Principle Of Operation Of An Ideal Transformer



  • When an alternating voltage Vp is applied to the primary coil, an a.c. current flows in the primary coil.
  • This a.c. current sets up a changing magnetic field in the iron core. The flux through the primary coil is linked to the flux in the secondary coil through the iron core.
  • This alternating magnetic field induces an e.m.f. in both the coils. (See Below)
  • The output voltage in the secondary coil Vs will give rise to an a.c. current in the coil itself. Thus, electrical energy can be delivered to any devise at the output.
  • Since there is no flux leakage, the rate of flux change $\frac{d \phi}{dt}$ at the primary coil and the secondary coil must be the same. Since, $\frac{V_{s}}{V_{p}} = \frac{\epsilon_{s}}{\epsilon_{p}}$, $\frac{V_{s}}{V_{p}} = \frac{- N_{s} \frac{d \phi}{dt}}{- N_{p} \frac{d \phi}{dt}} = \frac{N_{s}}{N_{p}}$.
  • In addition, an ideal transformer is 100% efficient. Hence, power output from the secondary coil = power supplied to the primary coil. $V_{s} l_{s} \, = \, V_{p} l_{p}$

Note: Transformer works by the principle of magnetic induction. When an a.c. flows through the primary coil, it sets up a changing flux which in turn induces an e.m.f.

Detailed Walkthrough Of The E.M.F. Induced In Both Coils:

At the primary coil:
The changing magnetic field induces an e.m.f. Ep in the primary coil (due to self-inductance) This induced e.m.f. opposes the applied voltage, Vp

$V_{p} – \mid E_{p} \mid = I_{p} r_{p}$, where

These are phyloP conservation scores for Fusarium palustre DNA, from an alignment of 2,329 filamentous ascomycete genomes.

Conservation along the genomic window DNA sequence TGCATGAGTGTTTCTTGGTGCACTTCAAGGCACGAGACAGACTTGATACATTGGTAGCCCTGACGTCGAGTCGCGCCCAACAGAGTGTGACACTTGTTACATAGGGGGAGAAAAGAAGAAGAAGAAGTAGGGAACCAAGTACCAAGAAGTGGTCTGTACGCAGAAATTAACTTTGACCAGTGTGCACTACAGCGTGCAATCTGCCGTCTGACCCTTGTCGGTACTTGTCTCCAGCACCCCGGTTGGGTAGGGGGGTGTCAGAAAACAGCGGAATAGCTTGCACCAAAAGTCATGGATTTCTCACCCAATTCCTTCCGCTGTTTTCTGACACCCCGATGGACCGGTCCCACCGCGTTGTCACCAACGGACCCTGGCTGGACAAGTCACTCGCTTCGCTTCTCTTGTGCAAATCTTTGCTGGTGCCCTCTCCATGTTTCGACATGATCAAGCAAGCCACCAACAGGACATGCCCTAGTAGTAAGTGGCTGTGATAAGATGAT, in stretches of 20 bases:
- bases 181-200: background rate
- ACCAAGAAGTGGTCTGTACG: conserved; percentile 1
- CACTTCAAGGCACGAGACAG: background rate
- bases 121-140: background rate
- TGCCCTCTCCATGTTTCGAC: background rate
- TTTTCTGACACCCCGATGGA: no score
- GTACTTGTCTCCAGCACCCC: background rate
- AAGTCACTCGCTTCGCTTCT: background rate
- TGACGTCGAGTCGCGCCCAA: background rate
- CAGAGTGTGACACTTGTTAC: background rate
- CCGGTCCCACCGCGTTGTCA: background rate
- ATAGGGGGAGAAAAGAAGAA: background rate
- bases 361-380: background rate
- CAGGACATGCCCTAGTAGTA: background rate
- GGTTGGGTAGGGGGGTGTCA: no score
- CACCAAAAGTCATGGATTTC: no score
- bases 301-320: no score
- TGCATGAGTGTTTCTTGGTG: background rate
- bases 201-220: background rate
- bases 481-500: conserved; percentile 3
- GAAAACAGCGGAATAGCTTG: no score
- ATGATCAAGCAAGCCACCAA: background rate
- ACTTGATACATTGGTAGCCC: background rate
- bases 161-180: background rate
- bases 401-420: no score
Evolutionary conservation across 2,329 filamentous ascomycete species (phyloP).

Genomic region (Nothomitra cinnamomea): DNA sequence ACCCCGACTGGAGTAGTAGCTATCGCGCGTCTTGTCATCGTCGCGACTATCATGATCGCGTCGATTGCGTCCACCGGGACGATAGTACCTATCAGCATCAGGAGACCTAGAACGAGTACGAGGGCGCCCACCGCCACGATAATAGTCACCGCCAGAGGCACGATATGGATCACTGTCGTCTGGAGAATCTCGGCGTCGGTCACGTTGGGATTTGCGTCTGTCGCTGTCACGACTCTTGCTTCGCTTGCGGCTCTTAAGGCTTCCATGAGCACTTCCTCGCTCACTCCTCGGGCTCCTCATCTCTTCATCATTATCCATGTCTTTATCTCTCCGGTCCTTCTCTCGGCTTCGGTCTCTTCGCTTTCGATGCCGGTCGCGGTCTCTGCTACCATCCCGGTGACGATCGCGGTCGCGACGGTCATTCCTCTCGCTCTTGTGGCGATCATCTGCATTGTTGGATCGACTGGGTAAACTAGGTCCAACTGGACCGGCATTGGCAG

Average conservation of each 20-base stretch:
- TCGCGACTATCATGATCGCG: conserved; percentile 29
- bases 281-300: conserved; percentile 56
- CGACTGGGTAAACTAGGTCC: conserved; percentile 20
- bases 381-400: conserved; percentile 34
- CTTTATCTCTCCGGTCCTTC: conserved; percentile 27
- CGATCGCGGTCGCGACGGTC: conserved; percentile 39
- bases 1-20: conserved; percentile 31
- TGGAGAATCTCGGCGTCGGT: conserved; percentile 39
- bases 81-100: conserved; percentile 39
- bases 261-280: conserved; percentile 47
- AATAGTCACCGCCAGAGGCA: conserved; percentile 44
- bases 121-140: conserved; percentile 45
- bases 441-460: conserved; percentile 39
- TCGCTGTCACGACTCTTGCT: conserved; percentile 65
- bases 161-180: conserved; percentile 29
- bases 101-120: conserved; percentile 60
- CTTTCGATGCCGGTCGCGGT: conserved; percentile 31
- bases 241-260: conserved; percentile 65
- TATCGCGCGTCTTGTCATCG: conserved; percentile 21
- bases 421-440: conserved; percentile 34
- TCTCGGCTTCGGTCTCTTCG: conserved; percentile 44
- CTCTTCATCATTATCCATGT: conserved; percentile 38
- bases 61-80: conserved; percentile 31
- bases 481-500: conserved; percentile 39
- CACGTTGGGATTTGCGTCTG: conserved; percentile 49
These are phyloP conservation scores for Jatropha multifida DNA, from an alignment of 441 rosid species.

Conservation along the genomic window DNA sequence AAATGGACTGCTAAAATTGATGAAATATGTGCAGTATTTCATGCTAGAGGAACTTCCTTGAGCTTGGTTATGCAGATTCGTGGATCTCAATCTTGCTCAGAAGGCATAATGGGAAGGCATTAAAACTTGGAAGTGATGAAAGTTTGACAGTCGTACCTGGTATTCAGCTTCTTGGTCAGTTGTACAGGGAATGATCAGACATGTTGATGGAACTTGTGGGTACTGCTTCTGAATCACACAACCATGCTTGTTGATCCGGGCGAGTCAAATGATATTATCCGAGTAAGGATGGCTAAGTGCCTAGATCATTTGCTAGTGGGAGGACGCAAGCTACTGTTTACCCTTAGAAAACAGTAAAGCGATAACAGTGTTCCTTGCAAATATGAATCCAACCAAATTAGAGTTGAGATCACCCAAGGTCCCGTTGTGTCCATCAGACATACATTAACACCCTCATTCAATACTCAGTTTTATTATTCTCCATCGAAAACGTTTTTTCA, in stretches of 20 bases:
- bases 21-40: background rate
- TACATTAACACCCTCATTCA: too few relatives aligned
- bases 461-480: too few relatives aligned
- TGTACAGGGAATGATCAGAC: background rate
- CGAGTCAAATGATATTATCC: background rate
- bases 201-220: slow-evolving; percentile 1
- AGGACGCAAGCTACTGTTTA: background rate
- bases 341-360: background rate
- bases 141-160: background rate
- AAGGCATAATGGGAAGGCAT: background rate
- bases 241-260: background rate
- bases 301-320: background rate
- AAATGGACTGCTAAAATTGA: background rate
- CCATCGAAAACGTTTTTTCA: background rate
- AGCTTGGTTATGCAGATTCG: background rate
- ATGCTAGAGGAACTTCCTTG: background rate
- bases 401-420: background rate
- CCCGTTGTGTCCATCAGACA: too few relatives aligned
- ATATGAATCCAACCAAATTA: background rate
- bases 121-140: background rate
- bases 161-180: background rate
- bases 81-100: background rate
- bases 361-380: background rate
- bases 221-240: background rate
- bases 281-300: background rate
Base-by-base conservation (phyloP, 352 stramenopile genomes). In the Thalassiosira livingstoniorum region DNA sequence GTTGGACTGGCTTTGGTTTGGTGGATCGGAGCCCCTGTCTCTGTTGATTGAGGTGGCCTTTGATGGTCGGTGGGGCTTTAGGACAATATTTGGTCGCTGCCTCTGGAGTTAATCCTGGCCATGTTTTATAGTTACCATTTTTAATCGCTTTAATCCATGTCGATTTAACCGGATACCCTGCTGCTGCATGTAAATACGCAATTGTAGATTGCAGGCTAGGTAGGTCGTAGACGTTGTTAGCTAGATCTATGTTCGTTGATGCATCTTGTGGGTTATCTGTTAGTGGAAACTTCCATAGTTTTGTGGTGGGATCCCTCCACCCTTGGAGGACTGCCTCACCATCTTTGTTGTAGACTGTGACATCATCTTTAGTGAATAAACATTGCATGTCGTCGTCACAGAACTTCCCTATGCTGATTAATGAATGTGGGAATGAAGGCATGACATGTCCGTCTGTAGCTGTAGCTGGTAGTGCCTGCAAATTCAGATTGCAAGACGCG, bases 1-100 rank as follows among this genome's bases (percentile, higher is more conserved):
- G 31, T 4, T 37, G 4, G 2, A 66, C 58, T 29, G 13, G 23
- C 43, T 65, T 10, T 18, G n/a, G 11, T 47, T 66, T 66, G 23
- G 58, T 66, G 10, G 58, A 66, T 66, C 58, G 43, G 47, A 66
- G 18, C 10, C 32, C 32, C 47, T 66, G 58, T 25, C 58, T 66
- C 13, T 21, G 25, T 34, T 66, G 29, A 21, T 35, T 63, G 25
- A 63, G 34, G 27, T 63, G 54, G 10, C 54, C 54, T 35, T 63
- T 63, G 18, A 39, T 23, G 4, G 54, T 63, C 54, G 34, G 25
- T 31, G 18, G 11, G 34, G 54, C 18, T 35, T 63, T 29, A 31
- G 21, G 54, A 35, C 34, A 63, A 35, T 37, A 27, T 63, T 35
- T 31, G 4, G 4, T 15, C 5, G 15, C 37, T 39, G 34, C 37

• $r_{p}$ = the primary coil resistance
  • $I_{p}$ = the current in the primary coil

Induced e.m.f., Ep(due to self-inductance) = $- \, \frac{d \left( N_{p} \phi \right) }{dt} = \, – \, N_{p} \frac{d \phi}{dt}$, where

  • $N_{p}$ = the number of turns in the primary coil,
  • $\phi$ = the magnetic flux in the iron core linking the coils
  • $\frac{d \phi}{dt}$ = the rate of change of magnetic flux in the iron core.

For an ideal transformer, rp = 0, hence $V_{p} = \mid E_{p} \mid $

At the secondary coil,

When connected to a load, the output voltage Vs (Secondary voltage) is given by:

$V_{s} = \mid E_{s} \mid – I_{s} r_{s}$,where

  • $r_{s}$ = the secondary coil resistance,
  • $I_{s}$ = the current in the secondary coil

Induced e.m.f. in the secondary coil, Es (through mutual induction) = $- \, \frac{d \left( N_{S} \phi \right)}{dt} = N_{S} \frac{d \phi}{dt}$, where

  • $N_{s}$ = the number of turns in the secondary coil,
  • $\phi$ = the magnetic flux in the iron core linking the coils
  • $\frac{d \phi}{dt}$ = the rate of change of magnetic flux in the iron core.

For an ideal transformer, rs = 0, hence Vs = |Es|


$\frac{N_{s}}{N_{p}} = \frac{V_{s}}{V_{p}} = \frac{I_{p}}{I_{s}}$

For step-up transformer, Ns > Np

For step-down transformer, Ns < Np

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